Egg Donors Sought for Survey
Researchers want to detail motivations, repercussions for these women
FRIDAY, Sept. 17, 2004 (HealthDayNews) -- Women who have donated eggs are being asked to take part in an online survey for a national study being conducted by University of Washington researchers.
The study is designed to discover what motivated these women to become egg donors and to determine what, if any, physical or psychological effects they experienced after they donated eggs to help themselves or other women become pregnant.
To be eligible for the survey, women must have donated eggs prior to May 2001. The survey includes 80 questions and can be completed in about 30 minutes.
"In this era of using technology to assist in reproduction, it is important to understand the consequences of this technology," Nancy Kenney, an associate professor of psychology and women's studies, said in a prepared statement.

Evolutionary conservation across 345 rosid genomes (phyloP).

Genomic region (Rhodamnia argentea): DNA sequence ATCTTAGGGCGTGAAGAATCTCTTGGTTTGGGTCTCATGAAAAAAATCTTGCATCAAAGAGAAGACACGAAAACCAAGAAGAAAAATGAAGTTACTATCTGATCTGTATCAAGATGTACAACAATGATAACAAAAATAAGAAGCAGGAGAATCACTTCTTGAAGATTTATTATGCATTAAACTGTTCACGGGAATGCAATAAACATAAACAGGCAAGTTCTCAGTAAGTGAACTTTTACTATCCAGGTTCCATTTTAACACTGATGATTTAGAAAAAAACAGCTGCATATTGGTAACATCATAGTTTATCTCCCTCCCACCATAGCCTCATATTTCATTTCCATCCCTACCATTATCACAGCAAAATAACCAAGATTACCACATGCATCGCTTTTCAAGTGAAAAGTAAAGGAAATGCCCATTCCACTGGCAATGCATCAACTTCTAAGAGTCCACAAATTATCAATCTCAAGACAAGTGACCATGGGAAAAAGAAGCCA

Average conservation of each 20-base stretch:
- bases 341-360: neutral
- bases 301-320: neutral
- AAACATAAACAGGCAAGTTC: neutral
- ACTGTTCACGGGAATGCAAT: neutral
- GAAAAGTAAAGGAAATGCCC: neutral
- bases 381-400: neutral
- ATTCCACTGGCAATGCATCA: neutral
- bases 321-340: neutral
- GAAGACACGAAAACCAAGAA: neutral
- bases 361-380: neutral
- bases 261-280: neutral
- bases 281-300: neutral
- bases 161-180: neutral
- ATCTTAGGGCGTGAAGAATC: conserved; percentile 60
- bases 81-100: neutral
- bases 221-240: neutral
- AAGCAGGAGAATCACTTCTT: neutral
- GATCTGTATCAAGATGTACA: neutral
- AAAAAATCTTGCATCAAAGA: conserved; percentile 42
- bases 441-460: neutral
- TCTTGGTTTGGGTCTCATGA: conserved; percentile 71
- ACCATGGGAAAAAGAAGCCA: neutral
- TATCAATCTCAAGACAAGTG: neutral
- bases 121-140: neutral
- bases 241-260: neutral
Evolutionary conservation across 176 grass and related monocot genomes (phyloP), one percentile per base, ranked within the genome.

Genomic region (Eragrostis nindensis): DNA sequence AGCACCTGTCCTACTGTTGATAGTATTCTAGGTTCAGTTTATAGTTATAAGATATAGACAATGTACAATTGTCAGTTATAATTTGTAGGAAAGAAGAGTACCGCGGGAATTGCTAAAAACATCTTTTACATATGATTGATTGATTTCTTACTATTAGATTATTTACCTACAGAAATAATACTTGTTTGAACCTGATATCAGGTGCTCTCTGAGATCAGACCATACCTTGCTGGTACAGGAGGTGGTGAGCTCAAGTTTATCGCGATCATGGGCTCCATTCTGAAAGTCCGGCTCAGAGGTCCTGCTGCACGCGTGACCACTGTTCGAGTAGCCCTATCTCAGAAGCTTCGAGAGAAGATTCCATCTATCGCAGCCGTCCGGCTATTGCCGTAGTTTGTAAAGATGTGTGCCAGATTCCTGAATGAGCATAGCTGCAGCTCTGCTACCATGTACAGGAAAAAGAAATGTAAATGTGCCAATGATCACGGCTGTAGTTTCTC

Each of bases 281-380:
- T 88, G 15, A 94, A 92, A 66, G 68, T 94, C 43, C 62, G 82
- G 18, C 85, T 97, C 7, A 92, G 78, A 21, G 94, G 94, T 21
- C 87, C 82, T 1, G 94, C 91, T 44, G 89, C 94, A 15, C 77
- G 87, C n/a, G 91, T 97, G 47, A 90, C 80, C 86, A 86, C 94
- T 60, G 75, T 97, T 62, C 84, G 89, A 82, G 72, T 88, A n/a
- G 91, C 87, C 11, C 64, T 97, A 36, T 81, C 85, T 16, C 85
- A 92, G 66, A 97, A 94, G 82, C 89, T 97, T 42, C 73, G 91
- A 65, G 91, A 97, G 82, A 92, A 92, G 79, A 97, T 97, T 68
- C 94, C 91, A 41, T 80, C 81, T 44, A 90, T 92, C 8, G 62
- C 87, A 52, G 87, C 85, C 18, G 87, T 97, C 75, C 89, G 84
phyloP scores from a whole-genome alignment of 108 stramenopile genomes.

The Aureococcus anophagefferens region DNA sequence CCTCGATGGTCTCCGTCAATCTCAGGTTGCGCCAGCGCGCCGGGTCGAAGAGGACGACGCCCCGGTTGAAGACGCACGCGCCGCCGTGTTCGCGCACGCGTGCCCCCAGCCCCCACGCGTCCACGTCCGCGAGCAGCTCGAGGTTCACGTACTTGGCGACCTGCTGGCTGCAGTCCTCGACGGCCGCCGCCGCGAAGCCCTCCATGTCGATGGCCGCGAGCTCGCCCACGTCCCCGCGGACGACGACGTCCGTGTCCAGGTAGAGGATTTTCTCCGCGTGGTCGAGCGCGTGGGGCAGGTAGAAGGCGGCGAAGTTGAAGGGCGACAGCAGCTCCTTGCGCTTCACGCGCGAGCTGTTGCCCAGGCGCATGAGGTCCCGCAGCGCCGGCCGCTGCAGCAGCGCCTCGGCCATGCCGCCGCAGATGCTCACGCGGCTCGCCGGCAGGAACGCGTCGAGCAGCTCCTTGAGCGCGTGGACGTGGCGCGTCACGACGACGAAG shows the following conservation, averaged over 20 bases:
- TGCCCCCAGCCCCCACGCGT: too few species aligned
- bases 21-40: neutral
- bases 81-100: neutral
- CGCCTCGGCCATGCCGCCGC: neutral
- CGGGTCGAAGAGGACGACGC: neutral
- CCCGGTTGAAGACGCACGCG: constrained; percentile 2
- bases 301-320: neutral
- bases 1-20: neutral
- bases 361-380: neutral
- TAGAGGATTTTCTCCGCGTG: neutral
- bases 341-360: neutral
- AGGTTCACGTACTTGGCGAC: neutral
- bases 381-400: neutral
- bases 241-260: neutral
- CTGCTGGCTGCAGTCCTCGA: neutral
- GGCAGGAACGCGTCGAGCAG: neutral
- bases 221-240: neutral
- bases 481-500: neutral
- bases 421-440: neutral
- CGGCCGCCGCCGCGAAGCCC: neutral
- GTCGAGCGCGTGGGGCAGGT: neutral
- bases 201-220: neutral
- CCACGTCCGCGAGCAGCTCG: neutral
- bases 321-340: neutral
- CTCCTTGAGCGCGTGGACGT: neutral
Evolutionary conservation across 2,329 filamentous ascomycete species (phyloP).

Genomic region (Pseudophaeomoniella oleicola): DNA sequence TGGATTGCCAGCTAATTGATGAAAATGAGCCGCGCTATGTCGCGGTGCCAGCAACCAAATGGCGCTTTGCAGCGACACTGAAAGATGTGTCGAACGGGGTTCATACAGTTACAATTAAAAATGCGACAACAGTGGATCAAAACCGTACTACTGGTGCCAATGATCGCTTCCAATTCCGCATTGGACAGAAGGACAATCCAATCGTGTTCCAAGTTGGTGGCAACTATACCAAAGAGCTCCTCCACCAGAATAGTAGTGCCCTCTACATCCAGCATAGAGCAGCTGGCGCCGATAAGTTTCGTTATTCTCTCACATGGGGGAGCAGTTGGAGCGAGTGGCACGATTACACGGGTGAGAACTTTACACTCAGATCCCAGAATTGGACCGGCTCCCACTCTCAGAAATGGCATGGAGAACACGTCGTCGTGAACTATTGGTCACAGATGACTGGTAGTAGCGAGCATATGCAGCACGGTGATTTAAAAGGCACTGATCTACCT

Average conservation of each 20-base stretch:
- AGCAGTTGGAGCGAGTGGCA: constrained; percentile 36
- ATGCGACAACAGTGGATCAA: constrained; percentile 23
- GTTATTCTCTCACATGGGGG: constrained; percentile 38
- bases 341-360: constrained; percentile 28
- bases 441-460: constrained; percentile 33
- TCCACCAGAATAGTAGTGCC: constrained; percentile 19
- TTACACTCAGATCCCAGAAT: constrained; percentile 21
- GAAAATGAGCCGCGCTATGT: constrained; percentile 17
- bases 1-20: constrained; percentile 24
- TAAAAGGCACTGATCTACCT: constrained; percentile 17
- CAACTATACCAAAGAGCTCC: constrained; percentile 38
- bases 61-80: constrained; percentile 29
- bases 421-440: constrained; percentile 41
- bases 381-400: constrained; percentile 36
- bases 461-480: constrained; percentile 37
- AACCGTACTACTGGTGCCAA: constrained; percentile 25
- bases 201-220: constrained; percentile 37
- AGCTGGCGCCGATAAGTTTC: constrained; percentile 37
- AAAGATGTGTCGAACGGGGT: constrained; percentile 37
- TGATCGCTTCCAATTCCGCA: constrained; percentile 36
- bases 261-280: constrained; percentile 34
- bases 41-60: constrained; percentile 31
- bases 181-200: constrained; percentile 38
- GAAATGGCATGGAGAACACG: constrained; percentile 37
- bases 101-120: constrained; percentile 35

"There have been many studies on the efficacy of reproduction using donated eggs and on the health of children born from this procedure, but women who donated eggs have been generally ignored. No one knows what has happened physically and emotionally to these women. It is important to understand their experience so that adjustments can be made to the assisted reproduction technology system if they are necessary," Kenney said.
Women who would like more information about the study can e-mail firstname.lastname@example.org.
Resolve: The National Infertility Association has more about egg donation.